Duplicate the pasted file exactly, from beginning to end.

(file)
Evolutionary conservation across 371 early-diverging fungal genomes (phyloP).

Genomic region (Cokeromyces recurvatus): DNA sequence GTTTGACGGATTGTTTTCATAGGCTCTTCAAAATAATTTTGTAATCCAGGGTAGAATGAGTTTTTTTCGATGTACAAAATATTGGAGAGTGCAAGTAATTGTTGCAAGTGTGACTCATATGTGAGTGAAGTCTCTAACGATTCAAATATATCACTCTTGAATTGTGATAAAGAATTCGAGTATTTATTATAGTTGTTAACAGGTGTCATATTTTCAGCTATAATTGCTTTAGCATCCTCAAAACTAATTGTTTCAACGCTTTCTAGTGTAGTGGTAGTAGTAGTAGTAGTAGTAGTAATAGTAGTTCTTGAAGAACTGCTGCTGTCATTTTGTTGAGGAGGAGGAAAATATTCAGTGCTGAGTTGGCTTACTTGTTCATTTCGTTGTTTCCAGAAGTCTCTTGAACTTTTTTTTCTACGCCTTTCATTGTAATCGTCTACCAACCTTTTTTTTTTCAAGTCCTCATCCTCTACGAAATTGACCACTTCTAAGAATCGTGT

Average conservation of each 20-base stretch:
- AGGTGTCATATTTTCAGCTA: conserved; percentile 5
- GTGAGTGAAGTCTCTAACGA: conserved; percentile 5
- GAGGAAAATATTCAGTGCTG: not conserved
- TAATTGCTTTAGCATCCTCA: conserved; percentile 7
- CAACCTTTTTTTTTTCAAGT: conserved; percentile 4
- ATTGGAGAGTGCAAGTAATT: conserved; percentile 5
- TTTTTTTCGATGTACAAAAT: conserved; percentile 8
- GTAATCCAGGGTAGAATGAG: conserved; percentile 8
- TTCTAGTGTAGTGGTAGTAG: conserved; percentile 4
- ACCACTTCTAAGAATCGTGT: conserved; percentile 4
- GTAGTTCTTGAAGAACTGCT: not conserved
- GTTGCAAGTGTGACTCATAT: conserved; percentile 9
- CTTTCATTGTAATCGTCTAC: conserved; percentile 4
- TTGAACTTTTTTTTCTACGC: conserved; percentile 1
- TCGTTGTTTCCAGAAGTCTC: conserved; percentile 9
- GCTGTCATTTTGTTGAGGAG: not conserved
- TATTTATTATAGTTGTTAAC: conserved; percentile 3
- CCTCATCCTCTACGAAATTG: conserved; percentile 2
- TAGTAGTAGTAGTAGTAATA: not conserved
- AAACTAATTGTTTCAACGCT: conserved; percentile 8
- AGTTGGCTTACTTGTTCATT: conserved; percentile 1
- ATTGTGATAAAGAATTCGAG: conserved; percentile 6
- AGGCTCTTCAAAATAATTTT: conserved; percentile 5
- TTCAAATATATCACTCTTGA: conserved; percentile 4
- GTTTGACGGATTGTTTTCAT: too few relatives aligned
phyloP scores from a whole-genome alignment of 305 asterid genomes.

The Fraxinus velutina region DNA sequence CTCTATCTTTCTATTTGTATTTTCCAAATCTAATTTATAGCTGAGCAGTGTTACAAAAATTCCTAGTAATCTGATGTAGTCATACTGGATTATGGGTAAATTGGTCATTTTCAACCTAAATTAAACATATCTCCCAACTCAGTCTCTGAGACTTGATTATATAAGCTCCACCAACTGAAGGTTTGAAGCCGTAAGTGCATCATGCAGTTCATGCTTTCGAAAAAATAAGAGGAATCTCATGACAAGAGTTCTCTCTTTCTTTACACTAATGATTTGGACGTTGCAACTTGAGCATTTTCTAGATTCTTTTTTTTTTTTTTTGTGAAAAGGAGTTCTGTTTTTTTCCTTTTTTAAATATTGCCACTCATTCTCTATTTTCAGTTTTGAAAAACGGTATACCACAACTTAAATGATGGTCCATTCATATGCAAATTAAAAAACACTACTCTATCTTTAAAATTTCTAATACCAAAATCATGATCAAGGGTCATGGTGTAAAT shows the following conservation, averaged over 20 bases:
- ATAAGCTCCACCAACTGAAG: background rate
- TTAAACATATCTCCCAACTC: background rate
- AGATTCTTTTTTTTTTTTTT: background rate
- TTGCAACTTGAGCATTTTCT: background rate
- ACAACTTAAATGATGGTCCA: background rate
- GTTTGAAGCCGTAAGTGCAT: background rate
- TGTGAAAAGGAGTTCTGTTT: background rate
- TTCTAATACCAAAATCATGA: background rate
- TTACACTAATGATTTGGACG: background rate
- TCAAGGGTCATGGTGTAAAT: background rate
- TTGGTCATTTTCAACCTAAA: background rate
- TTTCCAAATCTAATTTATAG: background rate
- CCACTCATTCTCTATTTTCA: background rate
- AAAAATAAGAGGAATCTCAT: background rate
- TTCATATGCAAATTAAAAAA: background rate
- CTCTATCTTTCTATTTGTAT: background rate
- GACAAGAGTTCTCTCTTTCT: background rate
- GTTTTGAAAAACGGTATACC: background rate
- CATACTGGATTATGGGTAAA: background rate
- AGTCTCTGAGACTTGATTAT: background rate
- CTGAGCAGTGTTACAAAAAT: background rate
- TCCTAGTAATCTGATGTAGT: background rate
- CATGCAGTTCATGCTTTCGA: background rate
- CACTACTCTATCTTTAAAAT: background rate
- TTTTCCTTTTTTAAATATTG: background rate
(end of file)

Evolutionary conservation across 371 early-diverging fungal genomes (phyloP).

Genomic region (Cokeromyces recurvatus): DNA sequence GTTTGACGGATTGTTTTCATAGGCTCTTCAAAATAATTTTGTAATCCAGGGTAGAATGAGTTTTTTTCGATGTACAAAATATTGGAGAGTGCAAGTAATTGTTGCAAGTGTGACTCATATGTGAGTGAAGTCTCTAACGATTCAAATATATCACTCTTGAATTGTGATAAAGAATTCGAGTATTTATTATAGTTGTTAACAGGTGTCATATTTTCAGCTATAATTGCTTTAGCATCCTCAAAACTAATTGTTTCAACGCTTTCTAGTGTAGTGGTAGTAGTAGTAGTAGTAGTAGTAATAGTAGTTCTTGAAGAACTGCTGCTGTCATTTTGTTGAGGAGGAGGAAAATATTCAGTGCTGAGTTGGCTTACTTGTTCATTTCGTTGTTTCCAGAAGTCTCTTGAACTTTTTTTTCTACGCCTTTCATTGTAATCGTCTACCAACCTTTTTTTTTTCAAGTCCTCATCCTCTACGAAATTGACCACTTCTAAGAATCGTGT

Average conservation of each 20-base stretch:
- AGGTGTCATATTTTCAGCTA: conserved; percentile 5
- GTGAGTGAAGTCTCTAACGA: conserved; percentile 5
- GAGGAAAATATTCAGTGCTG: not conserved
- TAATTGCTTTAGCATCCTCA: conserved; percentile 7
- CAACCTTTTTTTTTTCAAGT: conserved; percentile 4
- ATTGGAGAGTGCAAGTAATT: conserved; percentile 5
- TTTTTTTCGATGTACAAAAT: conserved; percentile 8
- GTAATCCAGGGTAGAATGAG: conserved; percentile 8
- TTCTAGTGTAGTGGTAGTAG: conserved; percentile 4
- ACCACTTCTAAGAATCGTGT: conserved; percentile 4
- GTAGTTCTTGAAGAACTGCT: not conserved
- GTTGCAAGTGTGACTCATAT: conserved; percentile 9
- CTTTCATTGTAATCGTCTAC: conserved; percentile 4
- TTGAACTTTTTTTTCTACGC: conserved; percentile 1
- TCGTTGTTTCCAGAAGTCTC: conserved; percentile 9
- GCTGTCATTTTGTTGAGGAG: not conserved
- TATTTATTATAGTTGTTAAC: conserved; percentile 3
- CCTCATCCTCTACGAAATTG: conserved; percentile 2
- TAGTAGTAGTAGTAGTAATA: not conserved
- AAACTAATTGTTTCAACGCT: conserved; percentile 8
- AGTTGGCTTACTTGTTCATT: conserved; percentile 1
- ATTGTGATAAAGAATTCGAG: conserved; percentile 6
- AGGCTCTTCAAAATAATTTT: conserved; percentile 5
- TTCAAATATATCACTCTTGA: conserved; percentile 4
- GTTTGACGGATTGTTTTCAT: too few relatives aligned
phyloP scores from a whole-genome alignment of 305 asterid genomes.

The Fraxinus velutina region DNA sequence CTCTATCTTTCTATTTGTATTTTCCAAATCTAATTTATAGCTGAGCAGTGTTACAAAAATTCCTAGTAATCTGATGTAGTCATACTGGATTATGGGTAAATTGGTCATTTTCAACCTAAATTAAACATATCTCCCAACTCAGTCTCTGAGACTTGATTATATAAGCTCCACCAACTGAAGGTTTGAAGCCGTAAGTGCATCATGCAGTTCATGCTTTCGAAAAAATAAGAGGAATCTCATGACAAGAGTTCTCTCTTTCTTTACACTAATGATTTGGACGTTGCAACTTGAGCATTTTCTAGATTCTTTTTTTTTTTTTTTGTGAAAAGGAGTTCTGTTTTTTTCCTTTTTTAAATATTGCCACTCATTCTCTATTTTCAGTTTTGAAAAACGGTATACCACAACTTAAATGATGGTCCATTCATATGCAAATTAAAAAACACTACTCTATCTTTAAAATTTCTAATACCAAAATCATGATCAAGGGTCATGGTGTAAAT shows the following conservation, averaged over 20 bases:
- ATAAGCTCCACCAACTGAAG: background rate
- TTAAACATATCTCCCAACTC: background rate
- AGATTCTTTTTTTTTTTTTT: background rate
- TTGCAACTTGAGCATTTTCT: background rate
- ACAACTTAAATGATGGTCCA: background rate
- GTTTGAAGCCGTAAGTGCAT: background rate
- TGTGAAAAGGAGTTCTGTTT: background rate
- TTCTAATACCAAAATCATGA: background rate
- TTACACTAATGATTTGGACG: background rate
- TCAAGGGTCATGGTGTAAAT: background rate
- TTGGTCATTTTCAACCTAAA: background rate
- TTTCCAAATCTAATTTATAG: background rate
- CCACTCATTCTCTATTTTCA: background rate
- AAAAATAAGAGGAATCTCAT: background rate
- TTCATATGCAAATTAAAAAA: background rate
- CTCTATCTTTCTATTTGTAT: background rate
- GACAAGAGTTCTCTCTTTCT: background rate
- GTTTTGAAAAACGGTATACC: background rate
- CATACTGGATTATGGGTAAA: background rate
- AGTCTCTGAGACTTGATTAT: background rate
- CTGAGCAGTGTTACAAAAAT: background rate
- TCCTAGTAATCTGATGTAGT: background rate
- CATGCAGTTCATGCTTTCGA: background rate
- CACTACTCTATCTTTAAAAT: background rate
- TTTTCCTTTTTTAAATATTG: background rate